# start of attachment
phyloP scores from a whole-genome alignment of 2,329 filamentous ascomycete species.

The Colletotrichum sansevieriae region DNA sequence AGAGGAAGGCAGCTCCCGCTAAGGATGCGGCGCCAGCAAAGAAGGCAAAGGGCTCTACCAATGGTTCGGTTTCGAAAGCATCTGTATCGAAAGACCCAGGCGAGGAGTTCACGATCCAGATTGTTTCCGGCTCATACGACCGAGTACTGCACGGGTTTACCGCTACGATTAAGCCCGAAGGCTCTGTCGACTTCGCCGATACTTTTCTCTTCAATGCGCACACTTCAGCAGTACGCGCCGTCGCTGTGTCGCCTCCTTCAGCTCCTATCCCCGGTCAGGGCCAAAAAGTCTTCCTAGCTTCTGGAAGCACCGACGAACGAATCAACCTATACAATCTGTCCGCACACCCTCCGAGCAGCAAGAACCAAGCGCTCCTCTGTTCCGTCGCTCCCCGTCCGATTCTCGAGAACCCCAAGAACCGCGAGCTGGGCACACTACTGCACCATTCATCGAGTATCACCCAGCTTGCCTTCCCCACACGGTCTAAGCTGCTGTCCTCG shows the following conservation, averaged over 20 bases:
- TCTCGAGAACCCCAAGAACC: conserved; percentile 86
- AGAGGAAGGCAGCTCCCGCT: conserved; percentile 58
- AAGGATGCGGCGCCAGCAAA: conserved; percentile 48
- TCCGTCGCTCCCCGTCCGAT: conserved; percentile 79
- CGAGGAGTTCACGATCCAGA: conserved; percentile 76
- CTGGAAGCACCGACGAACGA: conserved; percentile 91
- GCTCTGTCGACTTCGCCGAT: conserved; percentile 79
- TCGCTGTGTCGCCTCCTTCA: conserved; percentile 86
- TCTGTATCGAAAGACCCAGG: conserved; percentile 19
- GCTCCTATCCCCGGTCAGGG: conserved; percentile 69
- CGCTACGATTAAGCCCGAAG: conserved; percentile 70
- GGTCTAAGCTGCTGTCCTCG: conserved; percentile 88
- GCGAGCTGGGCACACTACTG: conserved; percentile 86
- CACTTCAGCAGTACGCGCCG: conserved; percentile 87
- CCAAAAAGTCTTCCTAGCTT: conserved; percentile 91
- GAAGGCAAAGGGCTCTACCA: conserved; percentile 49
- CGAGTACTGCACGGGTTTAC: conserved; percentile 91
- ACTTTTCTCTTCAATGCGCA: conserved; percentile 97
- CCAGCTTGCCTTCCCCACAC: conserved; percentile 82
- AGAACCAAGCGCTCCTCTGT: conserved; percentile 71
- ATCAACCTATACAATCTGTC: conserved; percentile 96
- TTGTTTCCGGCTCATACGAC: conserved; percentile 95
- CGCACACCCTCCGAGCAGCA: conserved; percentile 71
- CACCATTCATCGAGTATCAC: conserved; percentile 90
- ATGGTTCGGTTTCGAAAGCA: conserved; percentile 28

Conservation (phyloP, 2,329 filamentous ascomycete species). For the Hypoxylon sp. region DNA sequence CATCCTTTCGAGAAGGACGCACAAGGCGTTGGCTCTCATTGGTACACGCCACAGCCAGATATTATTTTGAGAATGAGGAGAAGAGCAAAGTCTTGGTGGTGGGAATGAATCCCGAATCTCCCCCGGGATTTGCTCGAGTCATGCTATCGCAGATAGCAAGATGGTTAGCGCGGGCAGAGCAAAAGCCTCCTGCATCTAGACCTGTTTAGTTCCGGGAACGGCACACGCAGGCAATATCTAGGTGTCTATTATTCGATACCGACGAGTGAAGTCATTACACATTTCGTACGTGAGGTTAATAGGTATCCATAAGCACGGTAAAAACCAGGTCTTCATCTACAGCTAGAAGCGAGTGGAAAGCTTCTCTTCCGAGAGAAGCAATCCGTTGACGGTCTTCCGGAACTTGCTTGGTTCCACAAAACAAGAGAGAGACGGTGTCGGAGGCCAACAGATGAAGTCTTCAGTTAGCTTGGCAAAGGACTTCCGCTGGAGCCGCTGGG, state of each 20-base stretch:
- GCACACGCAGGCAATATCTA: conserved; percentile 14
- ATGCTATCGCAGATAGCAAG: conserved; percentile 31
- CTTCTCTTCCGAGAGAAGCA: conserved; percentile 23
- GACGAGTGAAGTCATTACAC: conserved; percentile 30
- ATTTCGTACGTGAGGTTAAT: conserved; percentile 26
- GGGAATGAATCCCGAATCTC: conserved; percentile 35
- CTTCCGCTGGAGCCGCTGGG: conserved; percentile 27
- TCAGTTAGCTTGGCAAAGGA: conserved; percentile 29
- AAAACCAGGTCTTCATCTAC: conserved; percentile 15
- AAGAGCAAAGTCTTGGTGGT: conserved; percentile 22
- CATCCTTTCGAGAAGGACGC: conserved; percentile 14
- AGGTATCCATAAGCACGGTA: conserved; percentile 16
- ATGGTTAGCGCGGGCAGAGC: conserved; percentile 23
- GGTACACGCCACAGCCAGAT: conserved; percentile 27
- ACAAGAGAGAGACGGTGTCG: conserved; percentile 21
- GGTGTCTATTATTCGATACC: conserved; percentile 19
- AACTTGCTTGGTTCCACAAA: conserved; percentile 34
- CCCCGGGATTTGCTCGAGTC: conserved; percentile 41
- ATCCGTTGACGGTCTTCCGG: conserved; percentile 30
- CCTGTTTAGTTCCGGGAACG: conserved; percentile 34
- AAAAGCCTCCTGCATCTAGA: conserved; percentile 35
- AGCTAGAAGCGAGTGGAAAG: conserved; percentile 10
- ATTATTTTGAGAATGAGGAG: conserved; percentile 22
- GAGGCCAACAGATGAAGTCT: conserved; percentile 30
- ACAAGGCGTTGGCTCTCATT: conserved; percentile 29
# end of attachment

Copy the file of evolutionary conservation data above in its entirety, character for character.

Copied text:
phyloP scores from a whole-genome alignment of 2,329 filamentous ascomycete species.

The Colletotrichum sansevieriae region DNA sequence AGAGGAAGGCAGCTCCCGCTAAGGATGCGGCGCCAGCAAAGAAGGCAAAGGGCTCTACCAATGGTTCGGTTTCGAAAGCATCTGTATCGAAAGACCCAGGCGAGGAGTTCACGATCCAGATTGTTTCCGGCTCATACGACCGAGTACTGCACGGGTTTACCGCTACGATTAAGCCCGAAGGCTCTGTCGACTTCGCCGATACTTTTCTCTTCAATGCGCACACTTCAGCAGTACGCGCCGTCGCTGTGTCGCCTCCTTCAGCTCCTATCCCCGGTCAGGGCCAAAAAGTCTTCCTAGCTTCTGGAAGCACCGACGAACGAATCAACCTATACAATCTGTCCGCACACCCTCCGAGCAGCAAGAACCAAGCGCTCCTCTGTTCCGTCGCTCCCCGTCCGATTCTCGAGAACCCCAAGAACCGCGAGCTGGGCACACTACTGCACCATTCATCGAGTATCACCCAGCTTGCCTTCCCCACACGGTCTAAGCTGCTGTCCTCG shows the following conservation, averaged over 20 bases:
- TCTCGAGAACCCCAAGAACC: conserved; percentile 86
- AGAGGAAGGCAGCTCCCGCT: conserved; percentile 58
- AAGGATGCGGCGCCAGCAAA: conserved; percentile 48
- TCCGTCGCTCCCCGTCCGAT: conserved; percentile 79
- CGAGGAGTTCACGATCCAGA: conserved; percentile 76
- CTGGAAGCACCGACGAACGA: conserved; percentile 91
- GCTCTGTCGACTTCGCCGAT: conserved; percentile 79
- TCGCTGTGTCGCCTCCTTCA: conserved; percentile 86
- TCTGTATCGAAAGACCCAGG: conserved; percentile 19
- GCTCCTATCCCCGGTCAGGG: conserved; percentile 69
- CGCTACGATTAAGCCCGAAG: conserved; percentile 70
- GGTCTAAGCTGCTGTCCTCG: conserved; percentile 88
- GCGAGCTGGGCACACTACTG: conserved; percentile 86
- CACTTCAGCAGTACGCGCCG: conserved; percentile 87
- CCAAAAAGTCTTCCTAGCTT: conserved; percentile 91
- GAAGGCAAAGGGCTCTACCA: conserved; percentile 49
- CGAGTACTGCACGGGTTTAC: conserved; percentile 91
- ACTTTTCTCTTCAATGCGCA: conserved; percentile 97
- CCAGCTTGCCTTCCCCACAC: conserved; percentile 82
- AGAACCAAGCGCTCCTCTGT: conserved; percentile 71
- ATCAACCTATACAATCTGTC: conserved; percentile 96
- TTGTTTCCGGCTCATACGAC: conserved; percentile 95
- CGCACACCCTCCGAGCAGCA: conserved; percentile 71
- CACCATTCATCGAGTATCAC: conserved; percentile 90
- ATGGTTCGGTTTCGAAAGCA: conserved; percentile 28

Conservation (phyloP, 2,329 filamentous ascomycete species). For the Hypoxylon sp. region DNA sequence CATCCTTTCGAGAAGGACGCACAAGGCGTTGGCTCTCATTGGTACACGCCACAGCCAGATATTATTTTGAGAATGAGGAGAAGAGCAAAGTCTTGGTGGTGGGAATGAATCCCGAATCTCCCCCGGGATTTGCTCGAGTCATGCTATCGCAGATAGCAAGATGGTTAGCGCGGGCAGAGCAAAAGCCTCCTGCATCTAGACCTGTTTAGTTCCGGGAACGGCACACGCAGGCAATATCTAGGTGTCTATTATTCGATACCGACGAGTGAAGTCATTACACATTTCGTACGTGAGGTTAATAGGTATCCATAAGCACGGTAAAAACCAGGTCTTCATCTACAGCTAGAAGCGAGTGGAAAGCTTCTCTTCCGAGAGAAGCAATCCGTTGACGGTCTTCCGGAACTTGCTTGGTTCCACAAAACAAGAGAGAGACGGTGTCGGAGGCCAACAGATGAAGTCTTCAGTTAGCTTGGCAAAGGACTTCCGCTGGAGCCGCTGGG, state of each 20-base stretch:
- GCACACGCAGGCAATATCTA: conserved; percentile 14
- ATGCTATCGCAGATAGCAAG: conserved; percentile 31
- CTTCTCTTCCGAGAGAAGCA: conserved; percentile 23
- GACGAGTGAAGTCATTACAC: conserved; percentile 30
- ATTTCGTACGTGAGGTTAAT: conserved; percentile 26
- GGGAATGAATCCCGAATCTC: conserved; percentile 35
- CTTCCGCTGGAGCCGCTGGG: conserved; percentile 27
- TCAGTTAGCTTGGCAAAGGA: conserved; percentile 29
- AAAACCAGGTCTTCATCTAC: conserved; percentile 15
- AAGAGCAAAGTCTTGGTGGT: conserved; percentile 22
- CATCCTTTCGAGAAGGACGC: conserved; percentile 14
- AGGTATCCATAAGCACGGTA: conserved; percentile 16
- ATGGTTAGCGCGGGCAGAGC: conserved; percentile 23
- GGTACACGCCACAGCCAGAT: conserved; percentile 27
- ACAAGAGAGAGACGGTGTCG: conserved; percentile 21
- GGTGTCTATTATTCGATACC: conserved; percentile 19
- AACTTGCTTGGTTCCACAAA: conserved; percentile 34
- CCCCGGGATTTGCTCGAGTC: conserved; percentile 41
- ATCCGTTGACGGTCTTCCGG: conserved; percentile 30
- CCTGTTTAGTTCCGGGAACG: conserved; percentile 34
- AAAAGCCTCCTGCATCTAGA: conserved; percentile 35
- AGCTAGAAGCGAGTGGAAAG: conserved; percentile 10
- ATTATTTTGAGAATGAGGAG: conserved; percentile 22
- GAGGCCAACAGATGAAGTCT: conserved; percentile 30
- ACAAGGCGTTGGCTCTCATT: conserved; percentile 29